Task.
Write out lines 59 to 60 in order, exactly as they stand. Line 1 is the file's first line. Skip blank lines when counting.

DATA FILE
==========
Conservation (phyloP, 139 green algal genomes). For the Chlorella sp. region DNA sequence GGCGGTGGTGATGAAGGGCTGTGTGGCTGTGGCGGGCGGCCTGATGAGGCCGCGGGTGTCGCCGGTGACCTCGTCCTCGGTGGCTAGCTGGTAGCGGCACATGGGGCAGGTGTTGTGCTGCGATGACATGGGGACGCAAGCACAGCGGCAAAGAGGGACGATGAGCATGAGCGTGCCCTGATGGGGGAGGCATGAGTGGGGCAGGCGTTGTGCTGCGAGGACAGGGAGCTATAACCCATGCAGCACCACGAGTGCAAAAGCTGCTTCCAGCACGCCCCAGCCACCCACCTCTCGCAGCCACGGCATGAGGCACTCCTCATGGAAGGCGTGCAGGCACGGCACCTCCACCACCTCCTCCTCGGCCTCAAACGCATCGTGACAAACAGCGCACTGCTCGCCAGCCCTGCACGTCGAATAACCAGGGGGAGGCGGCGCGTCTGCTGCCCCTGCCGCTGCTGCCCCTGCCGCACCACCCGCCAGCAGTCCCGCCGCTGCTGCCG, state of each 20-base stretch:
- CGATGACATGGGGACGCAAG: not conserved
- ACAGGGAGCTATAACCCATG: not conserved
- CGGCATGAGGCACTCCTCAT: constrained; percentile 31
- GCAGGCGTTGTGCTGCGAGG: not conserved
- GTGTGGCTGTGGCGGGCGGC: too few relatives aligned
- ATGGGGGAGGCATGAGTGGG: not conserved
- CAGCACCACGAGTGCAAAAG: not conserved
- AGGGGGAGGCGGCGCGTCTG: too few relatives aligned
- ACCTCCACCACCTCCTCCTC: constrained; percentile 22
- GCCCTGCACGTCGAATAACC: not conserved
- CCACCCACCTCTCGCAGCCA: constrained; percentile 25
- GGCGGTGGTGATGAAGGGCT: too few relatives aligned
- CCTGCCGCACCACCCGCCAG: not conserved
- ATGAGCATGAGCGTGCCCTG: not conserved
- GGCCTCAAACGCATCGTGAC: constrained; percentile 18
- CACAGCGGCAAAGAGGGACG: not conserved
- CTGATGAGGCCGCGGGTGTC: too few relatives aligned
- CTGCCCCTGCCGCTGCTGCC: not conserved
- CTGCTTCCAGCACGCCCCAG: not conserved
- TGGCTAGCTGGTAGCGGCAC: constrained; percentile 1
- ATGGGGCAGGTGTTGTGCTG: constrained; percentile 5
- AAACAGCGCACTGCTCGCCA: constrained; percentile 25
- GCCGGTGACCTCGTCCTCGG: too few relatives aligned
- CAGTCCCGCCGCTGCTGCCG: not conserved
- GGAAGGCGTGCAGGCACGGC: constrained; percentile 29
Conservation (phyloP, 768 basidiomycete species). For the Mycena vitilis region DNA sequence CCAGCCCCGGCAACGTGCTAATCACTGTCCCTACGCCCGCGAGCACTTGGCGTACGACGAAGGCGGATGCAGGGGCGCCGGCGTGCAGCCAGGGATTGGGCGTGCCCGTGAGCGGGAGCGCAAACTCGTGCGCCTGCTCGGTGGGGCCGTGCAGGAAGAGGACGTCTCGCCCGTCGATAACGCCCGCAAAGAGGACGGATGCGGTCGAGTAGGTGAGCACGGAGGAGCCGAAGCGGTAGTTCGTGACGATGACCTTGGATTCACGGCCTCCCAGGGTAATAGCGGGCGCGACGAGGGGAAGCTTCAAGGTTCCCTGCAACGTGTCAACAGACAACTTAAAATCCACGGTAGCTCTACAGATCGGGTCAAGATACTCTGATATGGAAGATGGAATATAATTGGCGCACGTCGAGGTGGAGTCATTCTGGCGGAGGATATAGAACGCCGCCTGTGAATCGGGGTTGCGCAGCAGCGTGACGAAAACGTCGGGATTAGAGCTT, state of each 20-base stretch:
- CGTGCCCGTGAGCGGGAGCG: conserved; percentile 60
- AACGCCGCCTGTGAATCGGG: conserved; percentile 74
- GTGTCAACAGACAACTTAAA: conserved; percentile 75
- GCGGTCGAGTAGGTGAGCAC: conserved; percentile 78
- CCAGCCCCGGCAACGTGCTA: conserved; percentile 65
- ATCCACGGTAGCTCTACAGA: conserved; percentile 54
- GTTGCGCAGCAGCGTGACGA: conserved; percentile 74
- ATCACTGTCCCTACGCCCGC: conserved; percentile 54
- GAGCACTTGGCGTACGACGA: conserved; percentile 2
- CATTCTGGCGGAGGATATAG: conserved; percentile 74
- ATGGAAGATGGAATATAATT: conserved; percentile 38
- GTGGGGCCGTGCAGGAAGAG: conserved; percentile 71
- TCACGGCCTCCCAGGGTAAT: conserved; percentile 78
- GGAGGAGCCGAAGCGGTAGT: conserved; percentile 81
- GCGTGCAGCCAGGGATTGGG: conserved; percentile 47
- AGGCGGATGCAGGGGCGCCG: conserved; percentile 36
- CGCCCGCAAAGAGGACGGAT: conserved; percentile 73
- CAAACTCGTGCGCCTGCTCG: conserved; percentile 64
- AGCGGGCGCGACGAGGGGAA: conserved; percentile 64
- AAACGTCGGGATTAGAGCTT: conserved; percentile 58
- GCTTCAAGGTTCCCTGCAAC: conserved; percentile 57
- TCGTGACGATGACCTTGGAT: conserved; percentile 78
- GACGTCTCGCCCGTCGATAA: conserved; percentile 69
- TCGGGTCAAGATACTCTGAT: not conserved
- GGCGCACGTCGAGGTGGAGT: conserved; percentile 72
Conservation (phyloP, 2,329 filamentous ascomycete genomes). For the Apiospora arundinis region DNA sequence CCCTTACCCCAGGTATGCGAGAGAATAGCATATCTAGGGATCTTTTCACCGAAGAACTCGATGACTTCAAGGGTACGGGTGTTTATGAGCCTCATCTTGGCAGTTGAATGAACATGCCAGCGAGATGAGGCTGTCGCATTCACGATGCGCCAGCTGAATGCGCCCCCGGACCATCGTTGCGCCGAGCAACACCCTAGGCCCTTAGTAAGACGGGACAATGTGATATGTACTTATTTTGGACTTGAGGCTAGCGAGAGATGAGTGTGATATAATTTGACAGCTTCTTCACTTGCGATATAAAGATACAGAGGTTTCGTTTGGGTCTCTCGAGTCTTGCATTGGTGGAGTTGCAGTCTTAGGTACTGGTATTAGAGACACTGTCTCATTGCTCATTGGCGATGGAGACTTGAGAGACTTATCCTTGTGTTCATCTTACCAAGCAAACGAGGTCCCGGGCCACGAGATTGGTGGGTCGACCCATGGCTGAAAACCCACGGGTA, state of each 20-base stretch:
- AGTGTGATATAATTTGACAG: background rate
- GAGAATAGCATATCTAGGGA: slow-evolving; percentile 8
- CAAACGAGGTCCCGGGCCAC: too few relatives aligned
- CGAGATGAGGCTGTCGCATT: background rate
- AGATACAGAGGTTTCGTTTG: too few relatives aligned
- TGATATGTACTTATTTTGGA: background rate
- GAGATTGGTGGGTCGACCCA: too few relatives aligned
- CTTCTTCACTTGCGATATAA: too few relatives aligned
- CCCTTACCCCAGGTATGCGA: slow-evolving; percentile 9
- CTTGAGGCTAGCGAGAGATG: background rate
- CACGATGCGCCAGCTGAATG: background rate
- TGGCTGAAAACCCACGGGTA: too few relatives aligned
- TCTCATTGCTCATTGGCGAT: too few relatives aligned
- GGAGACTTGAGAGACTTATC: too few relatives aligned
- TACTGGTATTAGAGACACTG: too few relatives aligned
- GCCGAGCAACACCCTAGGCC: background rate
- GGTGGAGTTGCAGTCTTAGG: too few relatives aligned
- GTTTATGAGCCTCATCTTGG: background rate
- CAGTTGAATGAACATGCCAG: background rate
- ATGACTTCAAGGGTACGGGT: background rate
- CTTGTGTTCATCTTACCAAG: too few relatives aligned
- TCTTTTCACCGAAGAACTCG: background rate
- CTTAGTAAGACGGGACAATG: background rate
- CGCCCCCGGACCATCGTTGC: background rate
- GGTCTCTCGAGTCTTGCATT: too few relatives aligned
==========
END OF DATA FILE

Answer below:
- TGATATGTACTTATTTTGGA: background rate
- GAGATTGGTGGGTCGACCCA: too few relatives aligned